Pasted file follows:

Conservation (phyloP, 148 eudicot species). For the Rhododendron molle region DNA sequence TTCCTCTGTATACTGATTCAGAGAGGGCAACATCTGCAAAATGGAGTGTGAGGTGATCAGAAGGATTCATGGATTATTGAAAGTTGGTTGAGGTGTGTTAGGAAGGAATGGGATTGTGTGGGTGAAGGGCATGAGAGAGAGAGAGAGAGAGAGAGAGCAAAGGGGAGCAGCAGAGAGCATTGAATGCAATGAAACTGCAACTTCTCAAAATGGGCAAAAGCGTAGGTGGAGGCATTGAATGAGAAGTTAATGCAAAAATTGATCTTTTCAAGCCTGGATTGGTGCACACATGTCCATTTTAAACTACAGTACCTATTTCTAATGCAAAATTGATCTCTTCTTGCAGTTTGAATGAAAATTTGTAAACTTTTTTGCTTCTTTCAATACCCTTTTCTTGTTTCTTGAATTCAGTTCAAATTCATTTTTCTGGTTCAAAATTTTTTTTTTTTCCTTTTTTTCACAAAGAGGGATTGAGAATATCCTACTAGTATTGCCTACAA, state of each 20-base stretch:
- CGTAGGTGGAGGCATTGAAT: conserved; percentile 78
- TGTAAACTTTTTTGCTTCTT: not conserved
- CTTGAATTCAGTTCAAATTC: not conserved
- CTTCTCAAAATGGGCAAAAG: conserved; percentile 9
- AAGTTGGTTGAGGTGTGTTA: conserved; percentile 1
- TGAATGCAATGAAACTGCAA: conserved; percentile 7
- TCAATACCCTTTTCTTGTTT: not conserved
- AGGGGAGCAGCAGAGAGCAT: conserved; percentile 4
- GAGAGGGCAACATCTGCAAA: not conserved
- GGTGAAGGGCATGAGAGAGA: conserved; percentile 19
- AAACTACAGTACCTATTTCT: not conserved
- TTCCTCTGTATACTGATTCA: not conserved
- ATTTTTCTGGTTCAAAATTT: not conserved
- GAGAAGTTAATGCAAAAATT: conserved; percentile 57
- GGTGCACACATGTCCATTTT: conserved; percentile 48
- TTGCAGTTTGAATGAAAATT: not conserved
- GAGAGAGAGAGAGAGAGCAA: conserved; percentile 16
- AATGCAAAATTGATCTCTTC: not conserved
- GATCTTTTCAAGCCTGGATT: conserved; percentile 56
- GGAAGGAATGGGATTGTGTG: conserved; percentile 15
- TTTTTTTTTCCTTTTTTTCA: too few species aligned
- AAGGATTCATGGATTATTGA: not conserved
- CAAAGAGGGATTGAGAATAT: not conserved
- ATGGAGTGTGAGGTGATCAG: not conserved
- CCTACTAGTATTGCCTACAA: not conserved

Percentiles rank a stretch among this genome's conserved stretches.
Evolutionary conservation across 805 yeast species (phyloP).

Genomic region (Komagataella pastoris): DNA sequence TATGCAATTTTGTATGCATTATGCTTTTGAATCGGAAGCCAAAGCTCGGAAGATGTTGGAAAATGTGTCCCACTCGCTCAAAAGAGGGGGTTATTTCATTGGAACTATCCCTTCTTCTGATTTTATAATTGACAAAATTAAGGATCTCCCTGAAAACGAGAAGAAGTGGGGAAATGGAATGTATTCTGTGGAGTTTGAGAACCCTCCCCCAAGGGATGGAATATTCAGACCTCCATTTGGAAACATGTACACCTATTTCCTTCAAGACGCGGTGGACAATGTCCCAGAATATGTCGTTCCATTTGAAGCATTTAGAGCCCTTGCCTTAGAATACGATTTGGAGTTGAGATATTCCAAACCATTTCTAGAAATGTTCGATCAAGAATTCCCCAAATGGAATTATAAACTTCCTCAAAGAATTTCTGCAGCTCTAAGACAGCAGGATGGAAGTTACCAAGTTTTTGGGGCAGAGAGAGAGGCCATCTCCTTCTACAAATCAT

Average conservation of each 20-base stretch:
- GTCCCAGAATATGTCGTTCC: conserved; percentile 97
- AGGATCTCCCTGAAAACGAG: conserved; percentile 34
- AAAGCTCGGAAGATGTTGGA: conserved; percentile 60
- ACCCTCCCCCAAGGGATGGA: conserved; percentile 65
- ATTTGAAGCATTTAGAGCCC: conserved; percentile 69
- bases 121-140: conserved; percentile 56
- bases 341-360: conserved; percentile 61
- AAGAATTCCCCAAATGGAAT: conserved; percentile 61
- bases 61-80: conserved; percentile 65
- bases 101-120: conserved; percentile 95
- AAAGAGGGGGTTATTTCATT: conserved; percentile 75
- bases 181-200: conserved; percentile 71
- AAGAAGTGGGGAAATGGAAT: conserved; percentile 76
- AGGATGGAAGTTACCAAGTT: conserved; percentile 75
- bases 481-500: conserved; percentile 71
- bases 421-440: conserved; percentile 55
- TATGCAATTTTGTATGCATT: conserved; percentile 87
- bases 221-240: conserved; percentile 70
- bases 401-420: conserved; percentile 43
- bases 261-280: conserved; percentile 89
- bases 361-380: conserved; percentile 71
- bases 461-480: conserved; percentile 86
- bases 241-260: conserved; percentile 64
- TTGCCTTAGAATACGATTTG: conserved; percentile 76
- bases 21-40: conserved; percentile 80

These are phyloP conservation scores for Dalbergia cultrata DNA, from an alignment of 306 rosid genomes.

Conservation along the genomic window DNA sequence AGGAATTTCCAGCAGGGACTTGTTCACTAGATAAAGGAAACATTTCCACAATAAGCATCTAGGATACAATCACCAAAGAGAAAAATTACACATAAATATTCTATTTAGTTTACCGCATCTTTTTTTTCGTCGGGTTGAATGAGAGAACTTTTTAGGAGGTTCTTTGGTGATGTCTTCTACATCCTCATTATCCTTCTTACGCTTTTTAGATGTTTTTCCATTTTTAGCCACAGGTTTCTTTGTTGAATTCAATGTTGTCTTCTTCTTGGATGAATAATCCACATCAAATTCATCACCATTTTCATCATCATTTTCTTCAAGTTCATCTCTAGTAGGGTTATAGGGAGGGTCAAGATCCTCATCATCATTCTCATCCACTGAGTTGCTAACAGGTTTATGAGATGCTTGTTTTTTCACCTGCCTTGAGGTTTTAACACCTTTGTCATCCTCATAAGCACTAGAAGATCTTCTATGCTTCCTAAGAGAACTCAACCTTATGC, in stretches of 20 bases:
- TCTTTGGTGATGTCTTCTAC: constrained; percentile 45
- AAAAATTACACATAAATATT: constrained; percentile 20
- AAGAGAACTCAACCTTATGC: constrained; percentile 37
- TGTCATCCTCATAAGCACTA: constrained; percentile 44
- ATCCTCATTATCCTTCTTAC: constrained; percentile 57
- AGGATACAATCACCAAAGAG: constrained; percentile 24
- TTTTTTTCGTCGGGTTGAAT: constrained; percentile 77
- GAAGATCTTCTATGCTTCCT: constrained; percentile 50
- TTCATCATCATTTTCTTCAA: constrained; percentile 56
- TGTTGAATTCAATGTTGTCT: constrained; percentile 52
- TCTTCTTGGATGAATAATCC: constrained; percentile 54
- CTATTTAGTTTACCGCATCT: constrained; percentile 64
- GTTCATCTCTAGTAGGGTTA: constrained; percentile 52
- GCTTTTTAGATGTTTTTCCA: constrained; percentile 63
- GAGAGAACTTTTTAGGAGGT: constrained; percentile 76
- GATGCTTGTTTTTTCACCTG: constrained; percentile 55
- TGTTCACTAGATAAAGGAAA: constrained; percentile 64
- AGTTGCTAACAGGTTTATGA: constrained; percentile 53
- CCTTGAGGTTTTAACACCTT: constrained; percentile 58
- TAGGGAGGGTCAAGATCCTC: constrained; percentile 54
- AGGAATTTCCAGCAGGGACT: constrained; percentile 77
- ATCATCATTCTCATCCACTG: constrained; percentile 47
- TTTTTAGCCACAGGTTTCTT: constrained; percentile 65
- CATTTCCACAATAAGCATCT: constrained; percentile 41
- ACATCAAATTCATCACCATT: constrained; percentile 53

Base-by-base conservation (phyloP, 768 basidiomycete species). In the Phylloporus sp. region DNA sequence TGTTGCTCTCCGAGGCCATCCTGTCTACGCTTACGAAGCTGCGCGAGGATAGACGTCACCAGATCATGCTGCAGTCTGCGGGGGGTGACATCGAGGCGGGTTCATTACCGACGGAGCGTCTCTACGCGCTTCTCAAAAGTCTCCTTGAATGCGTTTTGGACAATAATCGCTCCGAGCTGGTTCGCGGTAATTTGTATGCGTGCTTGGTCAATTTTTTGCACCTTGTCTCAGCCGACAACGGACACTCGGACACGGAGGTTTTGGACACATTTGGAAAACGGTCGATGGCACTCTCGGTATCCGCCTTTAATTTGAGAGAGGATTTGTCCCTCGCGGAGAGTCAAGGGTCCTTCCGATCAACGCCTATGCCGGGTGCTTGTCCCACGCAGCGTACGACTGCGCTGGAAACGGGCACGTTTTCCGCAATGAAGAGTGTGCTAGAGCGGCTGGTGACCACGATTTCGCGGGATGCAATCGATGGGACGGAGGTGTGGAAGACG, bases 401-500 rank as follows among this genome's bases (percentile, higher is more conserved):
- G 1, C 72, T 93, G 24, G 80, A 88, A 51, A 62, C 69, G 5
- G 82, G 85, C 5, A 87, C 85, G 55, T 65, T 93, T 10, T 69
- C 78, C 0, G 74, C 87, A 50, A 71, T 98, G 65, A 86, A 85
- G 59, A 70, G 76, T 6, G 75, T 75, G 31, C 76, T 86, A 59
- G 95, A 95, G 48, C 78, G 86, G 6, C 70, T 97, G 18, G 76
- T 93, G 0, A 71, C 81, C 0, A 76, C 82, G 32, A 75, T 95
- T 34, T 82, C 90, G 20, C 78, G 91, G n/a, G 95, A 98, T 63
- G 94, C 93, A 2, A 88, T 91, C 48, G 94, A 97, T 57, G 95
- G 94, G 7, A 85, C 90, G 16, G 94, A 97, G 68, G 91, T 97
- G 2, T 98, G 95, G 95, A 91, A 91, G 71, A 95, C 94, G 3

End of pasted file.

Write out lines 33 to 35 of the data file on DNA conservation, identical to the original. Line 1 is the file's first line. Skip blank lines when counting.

- AAAGCTCGGAAGATGTTGGA: conserved; percentile 60
- ACCCTCCCCCAAGGGATGGA: conserved; percentile 65
- ATTTGAAGCATTTAGAGCCC: conserved; percentile 69